Personal Protective Equipment (PPE) Medical Supplies
Fact Sheet and Information

What does PPE stand for?

PPE is an acronym that stands for ‘personal protective equipment.’ PPE is specialized clothing or devices that provide a barrier from viruses, bacteria, pathogens, or other harmful contaminants. Its main purpose is to prevent the wearer from contacting or spreading external contaminants. PPE medical supplies include protective clothing, face masks, face shields, gloves, goggles, medical gowns, and other medical supplies.

What is the Need for PPE?

Infection control is a top priority in healthcare today. A combination of personal protection equipment (PPE) may be required when interacting with patients who carry communicable diseases. 

Personal protection equipment is used to avoid the spread of infection from one person to another. Particularly, protection for patients who are at high-risk, such as having a compromised immune system, preexisting health conditions, or have recently had a surgical procedure.

Healthcare Settings Where PPE is Commonly Used

PPE is commonly used is several healthcare settings including hospitals, clinics, diagnostic centers, and labs. All medical staff, patients, and visitors must take proper precautions with regards to wearing PPE, depending on their needs and circumstances.

PPE and Isolation Precautions

PPE is required when treating and caring for patient’s that require isolation precautions. Patient’s are placed under isolation precautions when they carry an illness or infection that can easily spread to others. The medical workplace should have written instructions and training on PPE usage for their staff and visitors. It is best to speak with the facility’s supervisor to learn more about PPE and when its use is necessary.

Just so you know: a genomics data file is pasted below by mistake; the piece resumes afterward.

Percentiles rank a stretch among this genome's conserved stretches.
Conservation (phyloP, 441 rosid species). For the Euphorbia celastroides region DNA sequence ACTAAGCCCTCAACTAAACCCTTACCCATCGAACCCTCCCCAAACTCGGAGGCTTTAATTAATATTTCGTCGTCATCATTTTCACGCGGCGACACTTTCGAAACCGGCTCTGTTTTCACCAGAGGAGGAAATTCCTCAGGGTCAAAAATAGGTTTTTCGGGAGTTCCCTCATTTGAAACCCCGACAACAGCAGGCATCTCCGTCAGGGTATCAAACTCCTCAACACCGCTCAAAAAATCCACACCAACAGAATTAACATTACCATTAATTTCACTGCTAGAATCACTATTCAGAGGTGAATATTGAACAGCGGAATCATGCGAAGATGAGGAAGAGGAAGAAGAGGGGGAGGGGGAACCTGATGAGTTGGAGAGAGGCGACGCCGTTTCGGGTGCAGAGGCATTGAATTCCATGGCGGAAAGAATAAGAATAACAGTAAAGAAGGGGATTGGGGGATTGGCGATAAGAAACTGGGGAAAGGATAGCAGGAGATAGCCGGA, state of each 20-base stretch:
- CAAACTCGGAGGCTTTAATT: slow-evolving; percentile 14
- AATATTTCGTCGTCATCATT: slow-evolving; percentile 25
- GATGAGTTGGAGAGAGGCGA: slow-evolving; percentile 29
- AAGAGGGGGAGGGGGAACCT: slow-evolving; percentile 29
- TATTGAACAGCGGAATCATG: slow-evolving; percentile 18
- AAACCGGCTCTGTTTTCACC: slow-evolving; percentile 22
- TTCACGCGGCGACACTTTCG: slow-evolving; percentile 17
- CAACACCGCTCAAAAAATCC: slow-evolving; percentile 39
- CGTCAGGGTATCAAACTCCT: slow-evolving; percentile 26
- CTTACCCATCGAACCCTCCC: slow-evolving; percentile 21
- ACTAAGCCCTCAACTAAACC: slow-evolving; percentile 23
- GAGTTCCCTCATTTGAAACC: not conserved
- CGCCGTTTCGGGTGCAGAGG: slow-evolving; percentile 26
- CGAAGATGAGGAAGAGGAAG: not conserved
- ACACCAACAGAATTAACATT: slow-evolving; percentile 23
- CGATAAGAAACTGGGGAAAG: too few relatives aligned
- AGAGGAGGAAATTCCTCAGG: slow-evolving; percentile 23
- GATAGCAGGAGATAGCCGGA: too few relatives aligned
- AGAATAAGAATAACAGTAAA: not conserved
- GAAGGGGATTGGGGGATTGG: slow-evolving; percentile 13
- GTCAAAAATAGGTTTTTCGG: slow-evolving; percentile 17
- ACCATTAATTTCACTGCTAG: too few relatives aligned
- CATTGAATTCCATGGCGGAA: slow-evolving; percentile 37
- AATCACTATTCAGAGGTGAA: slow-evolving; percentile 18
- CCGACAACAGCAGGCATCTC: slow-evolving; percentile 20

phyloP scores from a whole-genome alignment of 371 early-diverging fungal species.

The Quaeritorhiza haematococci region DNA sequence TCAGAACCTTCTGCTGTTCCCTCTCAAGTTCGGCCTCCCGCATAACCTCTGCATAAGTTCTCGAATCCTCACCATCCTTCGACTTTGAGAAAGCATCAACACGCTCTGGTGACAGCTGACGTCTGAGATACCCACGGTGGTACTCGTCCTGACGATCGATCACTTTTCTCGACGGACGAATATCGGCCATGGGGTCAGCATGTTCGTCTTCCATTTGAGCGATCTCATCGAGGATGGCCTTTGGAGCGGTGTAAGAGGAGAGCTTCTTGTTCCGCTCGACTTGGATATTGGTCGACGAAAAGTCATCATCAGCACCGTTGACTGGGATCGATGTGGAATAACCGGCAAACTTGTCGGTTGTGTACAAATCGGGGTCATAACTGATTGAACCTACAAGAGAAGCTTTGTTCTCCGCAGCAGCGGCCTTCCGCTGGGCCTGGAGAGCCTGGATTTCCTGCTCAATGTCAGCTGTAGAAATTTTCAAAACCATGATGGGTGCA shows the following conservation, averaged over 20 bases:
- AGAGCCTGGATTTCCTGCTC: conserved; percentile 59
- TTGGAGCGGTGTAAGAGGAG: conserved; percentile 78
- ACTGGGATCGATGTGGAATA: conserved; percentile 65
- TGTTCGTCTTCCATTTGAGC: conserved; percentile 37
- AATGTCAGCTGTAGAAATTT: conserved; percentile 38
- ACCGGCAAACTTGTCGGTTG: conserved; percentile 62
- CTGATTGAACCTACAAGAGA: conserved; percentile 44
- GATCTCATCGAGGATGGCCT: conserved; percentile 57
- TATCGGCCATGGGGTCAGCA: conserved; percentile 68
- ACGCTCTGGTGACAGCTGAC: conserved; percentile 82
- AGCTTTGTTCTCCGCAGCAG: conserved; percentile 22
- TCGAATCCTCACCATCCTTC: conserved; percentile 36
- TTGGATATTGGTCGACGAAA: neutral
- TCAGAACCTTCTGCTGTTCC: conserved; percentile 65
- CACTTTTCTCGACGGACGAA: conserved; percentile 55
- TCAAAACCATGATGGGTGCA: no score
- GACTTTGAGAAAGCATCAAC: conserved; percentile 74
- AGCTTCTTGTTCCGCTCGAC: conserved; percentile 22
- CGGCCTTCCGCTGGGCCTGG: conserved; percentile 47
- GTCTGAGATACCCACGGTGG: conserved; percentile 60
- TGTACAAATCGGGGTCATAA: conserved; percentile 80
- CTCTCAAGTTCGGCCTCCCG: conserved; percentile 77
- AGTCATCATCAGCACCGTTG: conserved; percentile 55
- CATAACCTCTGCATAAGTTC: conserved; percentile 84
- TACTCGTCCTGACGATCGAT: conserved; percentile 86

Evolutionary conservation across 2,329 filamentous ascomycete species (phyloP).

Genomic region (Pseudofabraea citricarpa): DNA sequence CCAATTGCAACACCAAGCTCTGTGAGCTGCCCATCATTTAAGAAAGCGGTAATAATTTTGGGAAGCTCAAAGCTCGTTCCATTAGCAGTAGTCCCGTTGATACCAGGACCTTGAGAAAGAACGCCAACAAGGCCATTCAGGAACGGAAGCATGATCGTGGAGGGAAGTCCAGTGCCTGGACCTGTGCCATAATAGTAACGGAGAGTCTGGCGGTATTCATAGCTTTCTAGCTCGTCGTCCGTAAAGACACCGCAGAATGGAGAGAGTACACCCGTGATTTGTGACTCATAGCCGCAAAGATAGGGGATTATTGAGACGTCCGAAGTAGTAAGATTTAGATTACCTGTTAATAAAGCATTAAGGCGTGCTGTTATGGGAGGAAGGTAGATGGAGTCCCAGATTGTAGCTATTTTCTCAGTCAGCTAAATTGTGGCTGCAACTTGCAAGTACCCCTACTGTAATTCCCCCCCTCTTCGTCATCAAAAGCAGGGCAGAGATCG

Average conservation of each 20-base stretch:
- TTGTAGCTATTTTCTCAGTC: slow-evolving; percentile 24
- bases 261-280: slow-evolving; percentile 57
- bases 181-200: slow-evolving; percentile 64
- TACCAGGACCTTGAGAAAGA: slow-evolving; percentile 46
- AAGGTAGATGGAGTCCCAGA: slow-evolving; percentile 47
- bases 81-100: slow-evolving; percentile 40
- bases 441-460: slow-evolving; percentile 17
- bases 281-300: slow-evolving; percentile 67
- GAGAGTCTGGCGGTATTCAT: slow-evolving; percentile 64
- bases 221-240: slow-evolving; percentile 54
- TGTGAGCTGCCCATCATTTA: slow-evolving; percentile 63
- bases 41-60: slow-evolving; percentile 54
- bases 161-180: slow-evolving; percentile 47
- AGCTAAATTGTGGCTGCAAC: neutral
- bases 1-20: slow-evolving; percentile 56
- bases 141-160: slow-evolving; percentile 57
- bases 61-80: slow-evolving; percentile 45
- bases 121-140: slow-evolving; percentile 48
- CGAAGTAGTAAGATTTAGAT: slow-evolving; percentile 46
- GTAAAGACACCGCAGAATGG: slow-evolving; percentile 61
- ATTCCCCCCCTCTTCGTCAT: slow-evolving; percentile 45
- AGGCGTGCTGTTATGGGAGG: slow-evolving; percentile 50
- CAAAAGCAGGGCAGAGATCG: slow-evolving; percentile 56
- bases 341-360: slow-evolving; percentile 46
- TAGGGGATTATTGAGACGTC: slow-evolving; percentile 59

Types of Transmission Based Precautions

The three types of transmission based precautions are airborne, droplet, and contact. The personal protective equipment used will depend on the illness’ mode of transmission.

Airborne Precautions:

Airborne precautions are required to prevent infections caused by fine particles suspended in the air. Common examples of these include viruses and other microorganisms such as tuberculosis, measles, and SARS.

Droplet Precautions:

Droplet precautions are used when the mode of transmission is through water particles that briefly pass through the air or stay active when landing on a surface, such as when a person sneezes. Proper PPE for droplet precautions include wearing a procedural mask within 3 to 6 feet of persons suspected to be contagious. Example contagions include meningococcal disease, influenza, and pertussis.

Contact Precautions:

Contact precaution are used to prevent diseases spread by both direct and indirect contact. Examples of these includes rotavirus and norovirus. Contact isolation PPE is used when there is a high risk of contracting the contagion when touching an infected patient or the items and equipment with which they’ve had contact. Most sexually transmitted diseases are through contact (ie: sexual contact) such as human papillomavirus (HPV), herpes, and syphilis.

Implementing PPE Materials and Training For Healthcare Staff

Employers are responsible for providing PPE to their employees, and to take proper precautions in protecting them from the health risks associated with their assigned tasks.

When PPE is to be used, PPE protocols and training must be implemented by the employers to address infectious hazards, proper selection, use, and maintenance of PPE, and to ensure its ongoing effectiveness.  

It is the employer’s responsibility to provide PPE training for their staff on each of the following:

  • PPE medical abbreviation, definition, and types.
  • When it is required.
  • What PPE is required for specific hazards.
  • Instruct on the limitations of PPE.
  • Instruct how to don, adjust, and doff PPE properly.
  • How to maintain and care for the equipment.

The first step in developing a comprehensive PPE training program is to analyze the general experience and education of the workers being addressed. After which, the program can be designed an modified as needed to ensure the highest level of understanding and compliance.

Brian Clark
Brian Clark
Brian Clark BSN MSNA has been a healthcare educator since 2011. He previously worked as an ICU nurse and later as a CRNA before dedicating himself to healthcare education full-time with United Medical Education.